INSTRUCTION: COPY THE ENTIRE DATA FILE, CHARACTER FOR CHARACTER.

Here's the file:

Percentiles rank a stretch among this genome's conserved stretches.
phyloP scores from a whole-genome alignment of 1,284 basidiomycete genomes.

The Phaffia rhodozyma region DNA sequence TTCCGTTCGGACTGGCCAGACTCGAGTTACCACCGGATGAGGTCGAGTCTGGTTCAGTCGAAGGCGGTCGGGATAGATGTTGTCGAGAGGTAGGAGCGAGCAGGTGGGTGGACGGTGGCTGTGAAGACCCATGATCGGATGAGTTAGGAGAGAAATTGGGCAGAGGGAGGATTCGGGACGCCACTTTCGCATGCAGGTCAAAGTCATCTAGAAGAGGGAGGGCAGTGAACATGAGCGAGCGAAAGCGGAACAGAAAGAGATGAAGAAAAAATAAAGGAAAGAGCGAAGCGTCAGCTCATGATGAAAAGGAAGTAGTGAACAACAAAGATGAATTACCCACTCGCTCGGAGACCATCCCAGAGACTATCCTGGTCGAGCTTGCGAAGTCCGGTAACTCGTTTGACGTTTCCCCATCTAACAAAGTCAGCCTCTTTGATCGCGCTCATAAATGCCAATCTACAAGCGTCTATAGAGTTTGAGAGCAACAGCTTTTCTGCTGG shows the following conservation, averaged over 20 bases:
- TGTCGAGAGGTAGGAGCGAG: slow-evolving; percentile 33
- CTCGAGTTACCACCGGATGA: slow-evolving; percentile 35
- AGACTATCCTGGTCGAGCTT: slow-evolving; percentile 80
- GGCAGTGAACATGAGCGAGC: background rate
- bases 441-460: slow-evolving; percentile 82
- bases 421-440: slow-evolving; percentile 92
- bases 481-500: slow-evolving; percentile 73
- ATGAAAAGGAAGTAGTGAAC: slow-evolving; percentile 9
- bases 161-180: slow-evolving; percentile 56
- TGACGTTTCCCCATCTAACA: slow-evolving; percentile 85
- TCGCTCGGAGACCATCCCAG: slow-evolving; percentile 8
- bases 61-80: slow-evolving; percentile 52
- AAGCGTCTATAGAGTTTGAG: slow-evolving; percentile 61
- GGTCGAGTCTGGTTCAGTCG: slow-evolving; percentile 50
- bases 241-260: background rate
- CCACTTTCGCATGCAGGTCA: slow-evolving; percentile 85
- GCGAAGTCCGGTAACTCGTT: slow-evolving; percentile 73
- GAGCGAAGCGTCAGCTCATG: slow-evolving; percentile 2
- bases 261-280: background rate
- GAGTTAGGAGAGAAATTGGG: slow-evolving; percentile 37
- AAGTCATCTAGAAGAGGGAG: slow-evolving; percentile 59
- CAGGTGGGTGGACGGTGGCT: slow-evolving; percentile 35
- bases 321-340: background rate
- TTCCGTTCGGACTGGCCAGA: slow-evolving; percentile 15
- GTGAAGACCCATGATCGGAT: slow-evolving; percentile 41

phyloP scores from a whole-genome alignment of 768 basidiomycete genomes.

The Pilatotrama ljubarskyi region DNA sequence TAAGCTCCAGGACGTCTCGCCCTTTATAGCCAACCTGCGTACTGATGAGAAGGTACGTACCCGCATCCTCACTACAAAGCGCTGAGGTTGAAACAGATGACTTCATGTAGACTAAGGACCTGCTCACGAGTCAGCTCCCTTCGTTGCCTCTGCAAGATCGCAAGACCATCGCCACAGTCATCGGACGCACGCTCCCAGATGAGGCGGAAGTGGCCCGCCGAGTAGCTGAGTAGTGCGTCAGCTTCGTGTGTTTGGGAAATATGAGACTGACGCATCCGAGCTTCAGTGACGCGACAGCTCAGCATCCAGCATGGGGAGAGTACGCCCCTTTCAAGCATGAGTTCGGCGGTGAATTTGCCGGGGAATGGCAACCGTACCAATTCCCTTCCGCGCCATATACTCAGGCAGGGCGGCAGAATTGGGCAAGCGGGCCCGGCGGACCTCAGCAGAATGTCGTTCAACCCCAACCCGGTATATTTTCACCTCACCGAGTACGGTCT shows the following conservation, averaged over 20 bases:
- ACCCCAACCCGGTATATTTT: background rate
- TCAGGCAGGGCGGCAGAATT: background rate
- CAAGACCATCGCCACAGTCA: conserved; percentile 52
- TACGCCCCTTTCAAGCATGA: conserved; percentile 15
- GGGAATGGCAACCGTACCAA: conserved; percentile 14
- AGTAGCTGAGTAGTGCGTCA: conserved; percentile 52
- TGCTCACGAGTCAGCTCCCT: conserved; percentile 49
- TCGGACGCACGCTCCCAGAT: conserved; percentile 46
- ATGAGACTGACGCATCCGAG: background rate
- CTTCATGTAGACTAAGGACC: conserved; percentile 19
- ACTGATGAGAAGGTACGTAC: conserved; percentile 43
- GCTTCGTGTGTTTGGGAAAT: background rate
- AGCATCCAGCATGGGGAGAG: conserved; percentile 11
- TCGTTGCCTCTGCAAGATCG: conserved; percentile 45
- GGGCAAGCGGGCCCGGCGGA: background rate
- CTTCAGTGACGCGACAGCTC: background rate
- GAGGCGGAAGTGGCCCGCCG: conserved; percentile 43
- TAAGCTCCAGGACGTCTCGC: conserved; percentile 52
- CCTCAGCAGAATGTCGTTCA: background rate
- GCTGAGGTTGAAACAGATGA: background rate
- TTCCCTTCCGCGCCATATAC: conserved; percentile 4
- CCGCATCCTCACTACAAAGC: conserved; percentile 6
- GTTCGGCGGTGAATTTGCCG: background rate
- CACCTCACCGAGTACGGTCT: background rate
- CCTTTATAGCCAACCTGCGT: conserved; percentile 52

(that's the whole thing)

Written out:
Percentiles rank a stretch among this genome's conserved stretches.
phyloP scores from a whole-genome alignment of 1,284 basidiomycete genomes.

The Phaffia rhodozyma region DNA sequence TTCCGTTCGGACTGGCCAGACTCGAGTTACCACCGGATGAGGTCGAGTCTGGTTCAGTCGAAGGCGGTCGGGATAGATGTTGTCGAGAGGTAGGAGCGAGCAGGTGGGTGGACGGTGGCTGTGAAGACCCATGATCGGATGAGTTAGGAGAGAAATTGGGCAGAGGGAGGATTCGGGACGCCACTTTCGCATGCAGGTCAAAGTCATCTAGAAGAGGGAGGGCAGTGAACATGAGCGAGCGAAAGCGGAACAGAAAGAGATGAAGAAAAAATAAAGGAAAGAGCGAAGCGTCAGCTCATGATGAAAAGGAAGTAGTGAACAACAAAGATGAATTACCCACTCGCTCGGAGACCATCCCAGAGACTATCCTGGTCGAGCTTGCGAAGTCCGGTAACTCGTTTGACGTTTCCCCATCTAACAAAGTCAGCCTCTTTGATCGCGCTCATAAATGCCAATCTACAAGCGTCTATAGAGTTTGAGAGCAACAGCTTTTCTGCTGG shows the following conservation, averaged over 20 bases:
- TGTCGAGAGGTAGGAGCGAG: slow-evolving; percentile 33
- CTCGAGTTACCACCGGATGA: slow-evolving; percentile 35
- AGACTATCCTGGTCGAGCTT: slow-evolving; percentile 80
- GGCAGTGAACATGAGCGAGC: background rate
- bases 441-460: slow-evolving; percentile 82
- bases 421-440: slow-evolving; percentile 92
- bases 481-500: slow-evolving; percentile 73
- ATGAAAAGGAAGTAGTGAAC: slow-evolving; percentile 9
- bases 161-180: slow-evolving; percentile 56
- TGACGTTTCCCCATCTAACA: slow-evolving; percentile 85
- TCGCTCGGAGACCATCCCAG: slow-evolving; percentile 8
- bases 61-80: slow-evolving; percentile 52
- AAGCGTCTATAGAGTTTGAG: slow-evolving; percentile 61
- GGTCGAGTCTGGTTCAGTCG: slow-evolving; percentile 50
- bases 241-260: background rate
- CCACTTTCGCATGCAGGTCA: slow-evolving; percentile 85
- GCGAAGTCCGGTAACTCGTT: slow-evolving; percentile 73
- GAGCGAAGCGTCAGCTCATG: slow-evolving; percentile 2
- bases 261-280: background rate
- GAGTTAGGAGAGAAATTGGG: slow-evolving; percentile 37
- AAGTCATCTAGAAGAGGGAG: slow-evolving; percentile 59
- CAGGTGGGTGGACGGTGGCT: slow-evolving; percentile 35
- bases 321-340: background rate
- TTCCGTTCGGACTGGCCAGA: slow-evolving; percentile 15
- GTGAAGACCCATGATCGGAT: slow-evolving; percentile 41

phyloP scores from a whole-genome alignment of 768 basidiomycete genomes.

The Pilatotrama ljubarskyi region DNA sequence TAAGCTCCAGGACGTCTCGCCCTTTATAGCCAACCTGCGTACTGATGAGAAGGTACGTACCCGCATCCTCACTACAAAGCGCTGAGGTTGAAACAGATGACTTCATGTAGACTAAGGACCTGCTCACGAGTCAGCTCCCTTCGTTGCCTCTGCAAGATCGCAAGACCATCGCCACAGTCATCGGACGCACGCTCCCAGATGAGGCGGAAGTGGCCCGCCGAGTAGCTGAGTAGTGCGTCAGCTTCGTGTGTTTGGGAAATATGAGACTGACGCATCCGAGCTTCAGTGACGCGACAGCTCAGCATCCAGCATGGGGAGAGTACGCCCCTTTCAAGCATGAGTTCGGCGGTGAATTTGCCGGGGAATGGCAACCGTACCAATTCCCTTCCGCGCCATATACTCAGGCAGGGCGGCAGAATTGGGCAAGCGGGCCCGGCGGACCTCAGCAGAATGTCGTTCAACCCCAACCCGGTATATTTTCACCTCACCGAGTACGGTCT shows the following conservation, averaged over 20 bases:
- ACCCCAACCCGGTATATTTT: background rate
- TCAGGCAGGGCGGCAGAATT: background rate
- CAAGACCATCGCCACAGTCA: conserved; percentile 52
- TACGCCCCTTTCAAGCATGA: conserved; percentile 15
- GGGAATGGCAACCGTACCAA: conserved; percentile 14
- AGTAGCTGAGTAGTGCGTCA: conserved; percentile 52
- TGCTCACGAGTCAGCTCCCT: conserved; percentile 49
- TCGGACGCACGCTCCCAGAT: conserved; percentile 46
- ATGAGACTGACGCATCCGAG: background rate
- CTTCATGTAGACTAAGGACC: conserved; percentile 19
- ACTGATGAGAAGGTACGTAC: conserved; percentile 43
- GCTTCGTGTGTTTGGGAAAT: background rate
- AGCATCCAGCATGGGGAGAG: conserved; percentile 11
- TCGTTGCCTCTGCAAGATCG: conserved; percentile 45
- GGGCAAGCGGGCCCGGCGGA: background rate
- CTTCAGTGACGCGACAGCTC: background rate
- GAGGCGGAAGTGGCCCGCCG: conserved; percentile 43
- TAAGCTCCAGGACGTCTCGC: conserved; percentile 52
- CCTCAGCAGAATGTCGTTCA: background rate
- GCTGAGGTTGAAACAGATGA: background rate
- TTCCCTTCCGCGCCATATAC: conserved; percentile 4
- CCGCATCCTCACTACAAAGC: conserved; percentile 6
- GTTCGGCGGTGAATTTGCCG: background rate
- CACCTCACCGAGTACGGTCT: background rate
- CCTTTATAGCCAACCTGCGT: conserved; percentile 52